BOSTON (AP) — The Massachusetts Senate approved a bill Thursday that would require school districts that offer a comprehensive sex education curriculum rely on “medically accurate, age-appropriate" information.
Supporters say the bill — which was approved by a 33-2 vote — doesn't mandate that schools adopt the curriculum and still allows parents to opt their children out of the program.
Those who support comprehensive sex education say it not only helps teach children about their bodies and relationships, but also helps delay the initiation of sex and reduces the frequency of sex, the number of sexual partners and incidences of unprotected sex.
“Sex education is essential to our young people's health, personal relationships and life goals,” Democratic state Sen. Sal DiDomenico said during Thursday's debate. “Our state's youth deserve to have the informed resources and skills they need to make smart decisions to protect their health.”
DiDomenico said the final decision to adopt the curriculum remains with local schools.
“This is not a mandate,” he said. “They get to choose if they want to offer this or not.”
An amendment adopted during Thursday's debate ensures parents will have at least 30 days to review the materials before deciding whether to withdraw their children from coursework.
Under the bill, sex education must be appropriate for students regardless of gender, race, disability status, sexual orientation or gender identity.
The lessons would touch on a range of topics like the physical, social and emotional changes of human development; human anatomy, reproduction and sexual development; and the benefits of abstinence and delaying sexual activity. Other topics would include the prevention of sexually transmitted diseases and unintended pregnancies by the use of contraceptives and the communication skills needed to form respectful relationships free of violence.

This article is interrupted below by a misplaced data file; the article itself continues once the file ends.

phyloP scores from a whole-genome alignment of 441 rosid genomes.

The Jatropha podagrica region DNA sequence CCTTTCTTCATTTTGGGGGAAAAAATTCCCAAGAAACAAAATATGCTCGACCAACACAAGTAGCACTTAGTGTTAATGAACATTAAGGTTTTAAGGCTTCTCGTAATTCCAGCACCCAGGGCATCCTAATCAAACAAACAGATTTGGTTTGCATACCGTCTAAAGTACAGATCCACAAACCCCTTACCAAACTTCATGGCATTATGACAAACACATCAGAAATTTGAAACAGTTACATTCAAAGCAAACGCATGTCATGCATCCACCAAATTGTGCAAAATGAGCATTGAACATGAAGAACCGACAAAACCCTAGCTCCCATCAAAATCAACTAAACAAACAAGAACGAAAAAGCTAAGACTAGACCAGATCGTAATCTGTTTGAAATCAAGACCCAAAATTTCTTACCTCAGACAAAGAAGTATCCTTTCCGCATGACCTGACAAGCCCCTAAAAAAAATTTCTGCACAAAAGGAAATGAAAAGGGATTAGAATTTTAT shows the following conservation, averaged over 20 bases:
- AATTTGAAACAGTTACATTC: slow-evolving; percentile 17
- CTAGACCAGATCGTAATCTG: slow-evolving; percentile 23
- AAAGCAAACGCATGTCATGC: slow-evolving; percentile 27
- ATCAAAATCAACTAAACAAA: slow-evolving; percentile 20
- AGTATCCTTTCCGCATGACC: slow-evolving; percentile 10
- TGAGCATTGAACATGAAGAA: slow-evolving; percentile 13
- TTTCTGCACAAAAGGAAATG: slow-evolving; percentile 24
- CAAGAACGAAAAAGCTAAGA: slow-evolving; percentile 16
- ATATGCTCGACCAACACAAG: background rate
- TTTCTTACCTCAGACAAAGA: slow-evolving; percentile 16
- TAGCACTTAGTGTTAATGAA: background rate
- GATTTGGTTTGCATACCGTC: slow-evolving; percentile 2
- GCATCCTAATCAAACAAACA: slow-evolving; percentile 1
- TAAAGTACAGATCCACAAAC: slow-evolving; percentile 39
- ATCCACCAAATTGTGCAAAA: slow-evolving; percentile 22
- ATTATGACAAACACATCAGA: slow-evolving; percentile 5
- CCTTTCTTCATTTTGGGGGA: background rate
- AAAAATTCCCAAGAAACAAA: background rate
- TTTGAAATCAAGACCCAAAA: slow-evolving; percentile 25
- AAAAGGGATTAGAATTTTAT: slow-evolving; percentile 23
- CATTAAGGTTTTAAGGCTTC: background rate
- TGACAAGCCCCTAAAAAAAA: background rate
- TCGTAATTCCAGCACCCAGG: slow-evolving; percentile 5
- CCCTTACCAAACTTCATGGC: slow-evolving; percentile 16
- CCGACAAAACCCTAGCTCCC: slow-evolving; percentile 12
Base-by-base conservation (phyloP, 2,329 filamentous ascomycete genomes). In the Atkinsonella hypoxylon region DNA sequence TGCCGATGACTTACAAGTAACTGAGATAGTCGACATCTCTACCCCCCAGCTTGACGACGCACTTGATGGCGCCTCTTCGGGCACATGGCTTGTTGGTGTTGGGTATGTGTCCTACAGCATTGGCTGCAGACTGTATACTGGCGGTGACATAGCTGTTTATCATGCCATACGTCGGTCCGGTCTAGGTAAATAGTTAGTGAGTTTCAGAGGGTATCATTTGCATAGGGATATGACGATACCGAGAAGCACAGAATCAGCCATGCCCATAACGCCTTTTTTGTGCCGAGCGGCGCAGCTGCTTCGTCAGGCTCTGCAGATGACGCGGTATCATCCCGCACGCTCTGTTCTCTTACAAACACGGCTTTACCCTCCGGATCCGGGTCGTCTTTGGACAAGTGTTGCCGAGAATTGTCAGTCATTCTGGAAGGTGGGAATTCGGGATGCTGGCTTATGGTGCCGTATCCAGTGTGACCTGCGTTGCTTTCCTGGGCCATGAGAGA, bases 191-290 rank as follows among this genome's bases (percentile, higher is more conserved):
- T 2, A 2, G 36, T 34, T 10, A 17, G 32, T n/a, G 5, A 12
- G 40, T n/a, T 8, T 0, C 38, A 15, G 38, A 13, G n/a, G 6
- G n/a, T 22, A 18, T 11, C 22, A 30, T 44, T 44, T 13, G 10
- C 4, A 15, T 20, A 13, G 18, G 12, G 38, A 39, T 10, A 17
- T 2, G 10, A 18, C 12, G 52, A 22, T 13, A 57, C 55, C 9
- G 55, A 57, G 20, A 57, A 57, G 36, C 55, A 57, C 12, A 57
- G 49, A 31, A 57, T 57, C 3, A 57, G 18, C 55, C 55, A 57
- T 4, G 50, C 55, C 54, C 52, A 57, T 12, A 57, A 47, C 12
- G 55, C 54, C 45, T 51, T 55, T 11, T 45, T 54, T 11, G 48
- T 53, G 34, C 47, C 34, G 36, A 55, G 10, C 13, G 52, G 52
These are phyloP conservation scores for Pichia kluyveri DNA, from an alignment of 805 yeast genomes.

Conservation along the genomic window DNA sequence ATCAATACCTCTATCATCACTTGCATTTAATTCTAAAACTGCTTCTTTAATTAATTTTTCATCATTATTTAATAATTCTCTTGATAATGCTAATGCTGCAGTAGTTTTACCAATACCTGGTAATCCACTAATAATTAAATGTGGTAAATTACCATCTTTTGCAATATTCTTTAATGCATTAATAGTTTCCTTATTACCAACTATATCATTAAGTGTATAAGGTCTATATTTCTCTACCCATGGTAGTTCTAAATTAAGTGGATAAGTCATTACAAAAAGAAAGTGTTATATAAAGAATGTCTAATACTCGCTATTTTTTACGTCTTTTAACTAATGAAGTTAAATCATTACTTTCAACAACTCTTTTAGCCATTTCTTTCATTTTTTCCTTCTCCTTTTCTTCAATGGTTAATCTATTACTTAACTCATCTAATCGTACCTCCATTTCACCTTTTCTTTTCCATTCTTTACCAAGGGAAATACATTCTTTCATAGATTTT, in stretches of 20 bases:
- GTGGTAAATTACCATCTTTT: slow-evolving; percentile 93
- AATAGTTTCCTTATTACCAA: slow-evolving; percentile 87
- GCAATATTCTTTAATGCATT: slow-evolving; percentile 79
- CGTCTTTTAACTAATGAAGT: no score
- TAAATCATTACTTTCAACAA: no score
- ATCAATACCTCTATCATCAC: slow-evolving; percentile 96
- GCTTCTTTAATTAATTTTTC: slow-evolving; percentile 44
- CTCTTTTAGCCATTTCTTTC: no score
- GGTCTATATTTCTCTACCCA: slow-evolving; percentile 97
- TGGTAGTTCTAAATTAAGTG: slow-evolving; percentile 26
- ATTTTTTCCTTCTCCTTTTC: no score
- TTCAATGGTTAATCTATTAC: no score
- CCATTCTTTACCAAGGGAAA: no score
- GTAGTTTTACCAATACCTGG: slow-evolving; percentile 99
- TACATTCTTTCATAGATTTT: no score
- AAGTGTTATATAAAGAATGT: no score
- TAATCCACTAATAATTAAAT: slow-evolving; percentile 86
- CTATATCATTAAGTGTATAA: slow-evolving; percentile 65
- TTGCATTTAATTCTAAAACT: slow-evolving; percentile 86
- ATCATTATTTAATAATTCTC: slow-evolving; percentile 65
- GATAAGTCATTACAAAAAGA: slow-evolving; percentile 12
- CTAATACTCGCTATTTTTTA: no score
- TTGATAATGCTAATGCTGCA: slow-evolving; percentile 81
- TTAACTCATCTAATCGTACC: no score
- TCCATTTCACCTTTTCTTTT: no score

Age-appropriate information would also be included about gender identity and sexual orientation for all students.
Jennifer Hart, director of education for Planned Parenthood League of Massachusetts, said there is currently no guarantee young people in the state are receiving the sex education they need.
“Comprehensive sex education curricula teach young people the benefits of delaying sex, how to prevent unintended pregnancy and protect themselves from sexually transmitted infections, and how to form healthy, respectful, consent-based relationships," Hart said in a statement.
Advocates also say sex education can combat sexual assault, harassment, teen dating violence and disparities in unintended pregnancy rates.
Critics say the bill introduces explicit information about sex to students who may be too young.
Andrew Beckwith, president of the Massachusetts Family Institute, faulted the state Department of Elementary and Secondary Education, saying it is giving Planned Parenthood more influence over what children are being taught about sex than their parents.
“Senators voting for this bill apparently want to instruct 12-year-olds on the finer points of anal sex,” Beckwith said. “The proper term for teaching a child that age how to perform sexual acts is not education, it’s ‘grooming.’"
The bill now heads to the Massachusetts House, which like the state Senate has long been controlled by Democrats. Similar sex education bills from the Senate have died in the House in recent years.
If approved, the bill would take effect for the 2020-2021 school year.